ABQ city councilors introduce gun legislation

Three Albuquerque city councilors announced they filed three proposed ordinances related to gun possession in the council chambers, storage of guns and threats of violence online. 

Councilors Pat Davis, Isaac Benton and Diane Gibson held a press conference Wednesday afternoon to present their proposals. 

One ordinance would prohibit guns at functions like city council or county commission meetings and public forums, like town hall meetings with constituents. 

Gibson said many city meetings get heated and some of her constituents have expressed concern for their safety.   

“Many of these gatherings involve a lot of emotions, people are very passionate,” Gibson said. “It’s already a highly charged situation at many of these venues.”

Another ordinance would make it a misdemeanor to leave a gun accessible to others without some sort of lock or device that would prevent the use of it. 

“When you lay a gun down and walk away, we want to be sure it’s not accesible for a kid who can use it, someone who commits suicide or a bad guy who sees it as a target to take,” Davis said. 

Davis, a former police officer, added that simply locking it in a vehicle would not be compliant with the proposal, noting that many guns are stolen out of owners’ cars. 

“If it’s in your car it just needs to be secure and so it can’t be operable,” Davis said. “You can’t shoot a gun that doesn’t shoot bullets.”

The third ordinance would extend a city ordinance prohibiting threats of violence to online platforms. 

One Albuquerque attorney said the councilors would be violating the state constitution if the proposals passed. 

Blair Dunn, who has a history of suing state agencies, said he’s already preparing a case against the councilors. 

“They can’t do it, it’s against the constitution,” Dunn said. 

Indeed, New Mexico’s constitution includes a provision that only allows gun laws on the state level. 

But during the councilor’s press conference, Davis said he and his colleagues are prepared to defend their legislation. 

“We believe we have a defendable case and we’re willing to take it as far as we have to in order to keep our city safe,” Davis said. 

Dunn is already representing a group that is suing New Mexico’s secretary of state and attorney general for denying an attempt to overturn a state gun law through a petition process.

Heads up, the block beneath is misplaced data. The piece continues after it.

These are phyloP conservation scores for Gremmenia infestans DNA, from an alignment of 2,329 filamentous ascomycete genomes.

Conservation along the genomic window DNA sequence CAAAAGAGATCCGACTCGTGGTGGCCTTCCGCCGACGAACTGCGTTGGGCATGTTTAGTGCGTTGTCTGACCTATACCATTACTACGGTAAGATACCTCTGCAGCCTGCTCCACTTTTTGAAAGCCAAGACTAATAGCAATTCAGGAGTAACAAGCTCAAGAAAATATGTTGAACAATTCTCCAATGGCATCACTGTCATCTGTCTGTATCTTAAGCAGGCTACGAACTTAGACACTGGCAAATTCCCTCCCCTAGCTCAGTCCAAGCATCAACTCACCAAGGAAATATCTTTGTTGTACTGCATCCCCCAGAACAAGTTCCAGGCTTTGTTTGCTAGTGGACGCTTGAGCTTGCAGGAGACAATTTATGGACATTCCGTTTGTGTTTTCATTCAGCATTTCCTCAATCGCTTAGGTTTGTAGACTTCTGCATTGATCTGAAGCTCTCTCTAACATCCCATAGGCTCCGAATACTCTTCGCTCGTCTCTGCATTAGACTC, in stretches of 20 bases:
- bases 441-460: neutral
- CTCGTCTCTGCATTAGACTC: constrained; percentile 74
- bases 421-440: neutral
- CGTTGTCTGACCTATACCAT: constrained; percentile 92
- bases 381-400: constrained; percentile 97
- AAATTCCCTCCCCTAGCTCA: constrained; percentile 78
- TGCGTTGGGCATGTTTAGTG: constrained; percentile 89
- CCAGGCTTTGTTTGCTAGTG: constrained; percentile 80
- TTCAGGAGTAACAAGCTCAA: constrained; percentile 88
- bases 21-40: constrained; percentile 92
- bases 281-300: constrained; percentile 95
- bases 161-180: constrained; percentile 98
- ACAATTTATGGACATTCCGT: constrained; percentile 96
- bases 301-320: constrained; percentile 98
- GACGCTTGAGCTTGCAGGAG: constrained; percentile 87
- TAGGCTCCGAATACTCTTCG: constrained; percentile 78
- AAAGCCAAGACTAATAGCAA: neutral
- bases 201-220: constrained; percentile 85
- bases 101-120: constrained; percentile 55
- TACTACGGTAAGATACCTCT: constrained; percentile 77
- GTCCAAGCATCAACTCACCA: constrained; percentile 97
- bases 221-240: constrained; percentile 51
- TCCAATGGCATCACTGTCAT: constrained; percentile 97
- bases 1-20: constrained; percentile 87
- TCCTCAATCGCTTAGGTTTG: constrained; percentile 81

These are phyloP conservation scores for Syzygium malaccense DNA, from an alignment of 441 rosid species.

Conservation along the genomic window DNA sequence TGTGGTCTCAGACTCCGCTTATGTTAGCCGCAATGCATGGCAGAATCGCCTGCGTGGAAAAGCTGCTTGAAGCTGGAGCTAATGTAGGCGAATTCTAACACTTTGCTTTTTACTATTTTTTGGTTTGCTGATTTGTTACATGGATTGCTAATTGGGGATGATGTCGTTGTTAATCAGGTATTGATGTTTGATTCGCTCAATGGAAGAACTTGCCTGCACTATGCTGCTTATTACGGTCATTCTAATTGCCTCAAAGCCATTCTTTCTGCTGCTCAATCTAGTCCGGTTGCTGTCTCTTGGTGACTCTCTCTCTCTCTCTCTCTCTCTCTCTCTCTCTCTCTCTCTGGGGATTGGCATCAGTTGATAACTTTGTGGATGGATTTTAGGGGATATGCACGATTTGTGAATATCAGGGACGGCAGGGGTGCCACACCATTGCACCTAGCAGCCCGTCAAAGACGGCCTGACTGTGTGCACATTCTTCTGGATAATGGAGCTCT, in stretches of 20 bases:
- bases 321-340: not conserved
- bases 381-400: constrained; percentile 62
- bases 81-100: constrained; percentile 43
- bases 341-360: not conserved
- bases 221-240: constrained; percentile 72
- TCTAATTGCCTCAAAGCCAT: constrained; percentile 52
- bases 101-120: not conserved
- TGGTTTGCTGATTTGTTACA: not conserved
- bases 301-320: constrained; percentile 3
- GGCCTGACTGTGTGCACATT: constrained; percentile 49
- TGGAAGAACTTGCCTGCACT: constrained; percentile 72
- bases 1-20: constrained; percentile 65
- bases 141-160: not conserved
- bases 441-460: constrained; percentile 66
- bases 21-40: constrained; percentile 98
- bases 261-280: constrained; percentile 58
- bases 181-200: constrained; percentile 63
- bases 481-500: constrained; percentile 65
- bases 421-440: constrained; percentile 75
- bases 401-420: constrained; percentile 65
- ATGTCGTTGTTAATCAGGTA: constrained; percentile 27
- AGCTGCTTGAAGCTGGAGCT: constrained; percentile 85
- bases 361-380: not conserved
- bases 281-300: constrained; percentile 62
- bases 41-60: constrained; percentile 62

Regardless, the proposals will need more support than from the three councilors to get a shot at passing.

Toulouse Oliver releases gun safety plan

A Democratic U.S. Senate hopeful released a gun plan Friday that includes support for an assault weapons ban and universal and expanded background checks. New Mexico Secretary of State Maggie Toulouse Oliver said she also supports enacting red flag laws and raising the minimum age to purchase a rifle to 21. 

“This epidemic has claimed the lives of too many innocent Americans–far too many of them children–and it is well beyond time for Congress to act to protect Americans from the scourge of gun violence,” Toulouse Oliver said in her gun safety plan. “In the U.S. Senate, I will fight for common-sense gun-safety legislation as if my own children’s lives depended on it–because they do.”

Toulouse Oliver cites the rise in mass shootings, including the shootings in El Paso, Texas and Dayton, Ohio that left more than 30 people dead and dozens more injured, as reasons why to reimplement a ban on assault weapons—and to expand the definition of assault weapons to include AR-15-style guns. When it comes to background checks, Toulouse Oliver says they should extend to all gun purchases—and that such background checks should include information on the online history of the person seeking a background check and extending background checks to close relatives and other members of the household. Toulouse Oliver also calls for restoring funding for researching the effects of gun violence. 

U.S. Sen. Martin Heinrich has sought to repeal the Dickey Amendment, which bars the Centers for Disease Control and Prevention from researching gun violence and its impact on public health.

No open carry at Texas fast food chain

After years of dispute, the governor of Texas signed legislation that will allow those in Texas to carry handguns openly in public. New Mexico already allows open carry, but the move in Texas brings renewed attention to the issue of openly carrying firearms.

The bill, which will not go into effect until next year, was signed by Texas Governor Greg Abbott in June. One famous Texas-based fast food chain, however, told customers that non-concealed guns will not be permitted in stores. The president of Whataburger, Preston Atkinson, issued a statement on the company’s website earlier this month regarding the new gun law and how it will affect customers. He wrote that while the company proudly serves the gun rights advocates, only concealed handguns will be allowed in stores.

Required background checks on gun show purchases goes down

A House committee tabled legislation that would have closed the “gunshow loophole” on Saturday afternoon. The vote came on a party-line vote with four Republicans voting to table the legislation and three Democrats voting against tabling. This means unless one of the Republicans has a change of heart, which is very unlikely, the bill is dead for the year. The bill, HB 44, was sponsored by Rep. Miguel Garcia, D-Albuquerque. In his presentation of the bill, Garcia said the bill was “merely” to close the gunshow loophole.